A preoccupation with death is indicative of several mental health conditions -- depression, bipolar disorder, and others -- and may be a warning sign of suicide, particularly among emotionally vulnerable teenagers. Aggregated data from two recent Gallup Youth Surveys* allow a closer look at how often teens think about dying.
The data show that just 9% of teens often think about their own deaths, while the majority of them think about it sporadically or not at all. But according to U.S. Census estimates, there are about 21 million teens (aged 13 to 17) living in the United States today, so 9% represents quite a large number of teens who have frequent thoughts about dying.
When teens share this type of sensitive, troubling information, what should parents or teachers do with it? Leslie McGuire, a social worker at Columbia University, has one answer. McGuire directs a program at Columbia called TeenScreen -- a free, 10-minute, online mental health test that screens teenagers at school for a variety of mental health disorders and, most importantly, sees to it that the information gets to the right people: parents (see Related Sites). "Just like with physical problems, early detection of mental disorders can get teens into treatment earlier and have a significant impact on the outcome," McGuire says. "And the kids we're reaching are the ones slipping through the cracks -- teens who are not getting any help whatsoever."
The Alienation Connection
There is virtually no difference between boys and girls, whites and nonwhites, or younger and older teens when it comes to thoughts about death. However, there are strong relationships between these thoughts and Gallup questions on social alienation.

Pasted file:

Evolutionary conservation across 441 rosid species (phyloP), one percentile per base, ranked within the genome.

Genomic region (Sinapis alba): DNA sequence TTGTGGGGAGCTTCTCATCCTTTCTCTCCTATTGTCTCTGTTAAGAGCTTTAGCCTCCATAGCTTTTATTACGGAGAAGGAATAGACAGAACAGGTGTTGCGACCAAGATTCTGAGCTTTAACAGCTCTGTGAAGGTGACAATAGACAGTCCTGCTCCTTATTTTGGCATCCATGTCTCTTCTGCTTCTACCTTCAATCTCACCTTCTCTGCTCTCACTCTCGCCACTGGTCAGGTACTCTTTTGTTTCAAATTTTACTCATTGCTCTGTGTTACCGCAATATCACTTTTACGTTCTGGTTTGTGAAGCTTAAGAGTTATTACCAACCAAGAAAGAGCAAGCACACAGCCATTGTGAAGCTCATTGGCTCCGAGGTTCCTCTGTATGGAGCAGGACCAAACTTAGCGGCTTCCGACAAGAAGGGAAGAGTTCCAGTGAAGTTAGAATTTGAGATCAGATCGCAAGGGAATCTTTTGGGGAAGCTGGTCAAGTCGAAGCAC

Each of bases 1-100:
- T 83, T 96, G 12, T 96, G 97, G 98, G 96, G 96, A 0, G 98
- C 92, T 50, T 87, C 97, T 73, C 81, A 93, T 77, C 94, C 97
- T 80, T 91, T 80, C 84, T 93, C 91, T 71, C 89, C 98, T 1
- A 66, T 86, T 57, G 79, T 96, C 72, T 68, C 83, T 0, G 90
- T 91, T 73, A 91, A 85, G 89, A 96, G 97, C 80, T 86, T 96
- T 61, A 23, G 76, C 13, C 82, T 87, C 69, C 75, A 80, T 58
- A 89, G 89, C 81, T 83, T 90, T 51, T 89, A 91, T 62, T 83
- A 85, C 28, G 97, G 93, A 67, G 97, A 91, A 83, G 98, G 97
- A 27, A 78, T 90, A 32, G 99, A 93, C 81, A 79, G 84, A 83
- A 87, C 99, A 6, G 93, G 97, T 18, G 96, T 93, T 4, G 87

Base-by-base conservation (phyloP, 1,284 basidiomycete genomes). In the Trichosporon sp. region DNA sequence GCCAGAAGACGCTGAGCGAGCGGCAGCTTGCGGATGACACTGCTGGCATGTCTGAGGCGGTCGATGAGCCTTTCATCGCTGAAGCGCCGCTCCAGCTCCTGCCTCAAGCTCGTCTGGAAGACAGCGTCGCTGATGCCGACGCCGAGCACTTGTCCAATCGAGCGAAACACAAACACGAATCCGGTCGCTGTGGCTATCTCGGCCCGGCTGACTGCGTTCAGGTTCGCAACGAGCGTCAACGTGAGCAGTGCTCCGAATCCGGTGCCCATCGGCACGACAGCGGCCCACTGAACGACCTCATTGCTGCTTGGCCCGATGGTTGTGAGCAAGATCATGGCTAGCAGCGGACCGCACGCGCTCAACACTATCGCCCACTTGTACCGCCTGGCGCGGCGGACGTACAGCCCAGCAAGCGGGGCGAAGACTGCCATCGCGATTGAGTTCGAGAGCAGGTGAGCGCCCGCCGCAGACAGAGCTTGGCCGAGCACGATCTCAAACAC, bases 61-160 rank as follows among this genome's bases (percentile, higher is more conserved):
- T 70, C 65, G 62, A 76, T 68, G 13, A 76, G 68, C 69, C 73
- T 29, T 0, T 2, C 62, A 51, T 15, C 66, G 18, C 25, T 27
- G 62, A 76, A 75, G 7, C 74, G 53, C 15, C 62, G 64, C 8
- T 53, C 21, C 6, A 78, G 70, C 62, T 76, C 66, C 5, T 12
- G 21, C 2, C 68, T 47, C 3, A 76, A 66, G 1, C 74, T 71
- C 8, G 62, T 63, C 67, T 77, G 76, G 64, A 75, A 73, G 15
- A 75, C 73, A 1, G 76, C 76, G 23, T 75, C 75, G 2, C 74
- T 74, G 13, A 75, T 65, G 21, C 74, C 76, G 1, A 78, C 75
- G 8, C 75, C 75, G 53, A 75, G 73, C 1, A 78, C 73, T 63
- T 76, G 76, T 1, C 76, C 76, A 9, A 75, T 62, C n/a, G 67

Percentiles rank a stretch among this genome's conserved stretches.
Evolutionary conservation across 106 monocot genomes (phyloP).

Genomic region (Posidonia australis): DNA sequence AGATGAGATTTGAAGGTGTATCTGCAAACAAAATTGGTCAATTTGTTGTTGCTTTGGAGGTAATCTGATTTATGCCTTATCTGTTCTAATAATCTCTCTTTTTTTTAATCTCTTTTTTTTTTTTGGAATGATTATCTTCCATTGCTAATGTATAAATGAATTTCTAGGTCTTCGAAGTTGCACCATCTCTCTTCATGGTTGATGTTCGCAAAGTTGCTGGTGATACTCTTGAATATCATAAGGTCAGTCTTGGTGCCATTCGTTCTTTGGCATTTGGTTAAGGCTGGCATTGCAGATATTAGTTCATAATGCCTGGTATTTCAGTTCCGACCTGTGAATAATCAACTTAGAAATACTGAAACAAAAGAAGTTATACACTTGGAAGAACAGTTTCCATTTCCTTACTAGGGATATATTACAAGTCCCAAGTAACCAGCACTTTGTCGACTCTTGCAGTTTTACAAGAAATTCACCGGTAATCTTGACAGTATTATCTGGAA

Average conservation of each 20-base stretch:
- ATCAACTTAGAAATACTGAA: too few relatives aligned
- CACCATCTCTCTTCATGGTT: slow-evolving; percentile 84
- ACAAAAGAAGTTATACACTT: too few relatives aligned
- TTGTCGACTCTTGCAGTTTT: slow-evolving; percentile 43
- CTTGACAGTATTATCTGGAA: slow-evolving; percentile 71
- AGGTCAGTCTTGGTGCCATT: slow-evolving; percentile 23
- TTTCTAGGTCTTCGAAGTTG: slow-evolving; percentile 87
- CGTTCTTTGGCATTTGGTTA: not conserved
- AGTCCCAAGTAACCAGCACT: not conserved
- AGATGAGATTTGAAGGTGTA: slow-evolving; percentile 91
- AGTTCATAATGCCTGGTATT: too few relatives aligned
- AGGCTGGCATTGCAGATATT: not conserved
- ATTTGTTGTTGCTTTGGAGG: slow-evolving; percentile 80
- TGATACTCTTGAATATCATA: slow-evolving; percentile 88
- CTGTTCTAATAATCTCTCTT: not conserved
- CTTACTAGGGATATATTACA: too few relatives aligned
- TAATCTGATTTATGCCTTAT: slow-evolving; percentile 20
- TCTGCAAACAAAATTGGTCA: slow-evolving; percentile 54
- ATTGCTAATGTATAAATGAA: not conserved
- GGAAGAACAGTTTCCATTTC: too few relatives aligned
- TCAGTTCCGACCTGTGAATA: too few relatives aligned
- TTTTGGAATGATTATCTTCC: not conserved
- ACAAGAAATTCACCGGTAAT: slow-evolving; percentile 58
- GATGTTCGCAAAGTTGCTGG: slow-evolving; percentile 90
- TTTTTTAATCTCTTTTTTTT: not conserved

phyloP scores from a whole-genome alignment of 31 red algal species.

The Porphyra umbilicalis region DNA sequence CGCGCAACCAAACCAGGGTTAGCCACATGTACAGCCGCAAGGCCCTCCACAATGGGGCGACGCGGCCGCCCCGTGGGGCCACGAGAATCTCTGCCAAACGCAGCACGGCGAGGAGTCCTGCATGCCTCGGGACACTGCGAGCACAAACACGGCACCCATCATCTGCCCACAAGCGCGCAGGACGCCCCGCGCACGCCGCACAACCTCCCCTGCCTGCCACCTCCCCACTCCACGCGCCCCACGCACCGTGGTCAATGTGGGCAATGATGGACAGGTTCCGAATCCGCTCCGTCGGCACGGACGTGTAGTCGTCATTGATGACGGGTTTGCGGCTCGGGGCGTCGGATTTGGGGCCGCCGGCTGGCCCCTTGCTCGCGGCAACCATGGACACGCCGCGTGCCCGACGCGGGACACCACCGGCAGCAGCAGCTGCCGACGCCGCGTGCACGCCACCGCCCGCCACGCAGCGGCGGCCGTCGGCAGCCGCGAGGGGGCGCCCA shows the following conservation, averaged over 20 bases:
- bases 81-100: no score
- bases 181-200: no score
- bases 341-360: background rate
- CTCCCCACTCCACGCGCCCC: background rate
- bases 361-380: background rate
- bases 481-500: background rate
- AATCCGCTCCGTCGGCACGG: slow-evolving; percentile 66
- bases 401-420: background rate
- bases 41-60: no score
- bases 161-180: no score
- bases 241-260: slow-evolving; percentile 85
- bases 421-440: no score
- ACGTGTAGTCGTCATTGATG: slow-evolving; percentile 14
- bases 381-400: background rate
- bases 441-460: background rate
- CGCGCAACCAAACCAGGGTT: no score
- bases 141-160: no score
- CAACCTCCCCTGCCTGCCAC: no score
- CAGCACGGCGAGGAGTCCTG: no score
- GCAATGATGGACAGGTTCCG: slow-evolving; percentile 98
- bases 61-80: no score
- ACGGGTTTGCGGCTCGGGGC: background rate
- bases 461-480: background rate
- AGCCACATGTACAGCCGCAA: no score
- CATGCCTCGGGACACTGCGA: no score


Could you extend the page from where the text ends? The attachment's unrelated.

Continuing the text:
Thirty-five percent of teens choose the statement "I often wonder why I exist" over the statement "I always see a reason for my being here on Earth" to best describe how they feel. Within that group, more than one in five (22%) say they "often" or "almost always" think about their own death -- compared with just 4% of those who choose the alternate statement. Similarly, 25% of teens choose the statement "I wish I were somebody else" over the statement "I would choose my life the way it is right now." Within that group, 21% say they "often" or "almost always" think about their own death, versus 7% of those who choose the more positive statement.
Suicide continues to be the third leading cause of death among young people aged 10 to 19, according to the U.S. Centers for Disease Control and Prevention (see "Nearly Half of Teens Aware of Peer Suicide Attempts" in Related Items). Teens' feelings of alienation combined with frequent thoughts of death should throw up the reddest of flags for parents and educators. Uncovering and addressing these feelings is key.
McGuire's research has shown that teens are willing to reveal this information in private, and she is confident that TeenScreen will make a difference. Although the test is self-administered, teens do not just log on and take it by themselves. Parents must give permission, and a school administrator, usually a mental health professional who meets afterward with a parent to discuss the results, supervises the test. "TeenScreen is the only national effort to identify mental disorders among teens," says McGuire. Already, high schools in 26 states have adopted the program.
*The Gallup Youth Survey is conducted via an Internet methodology provided by Knowledge Networks, using an online research panel that is designed to be representative of the entire U.S. population. The questionnaires were completed by 1,302 respondents aged 13 to 17 between Aug. 1-29, 2003, and Jan. 22-March 9, 2004. For results based on the total sample, one can say with 95% confidence that the maximum margin of sampling error is ±2 percentage points.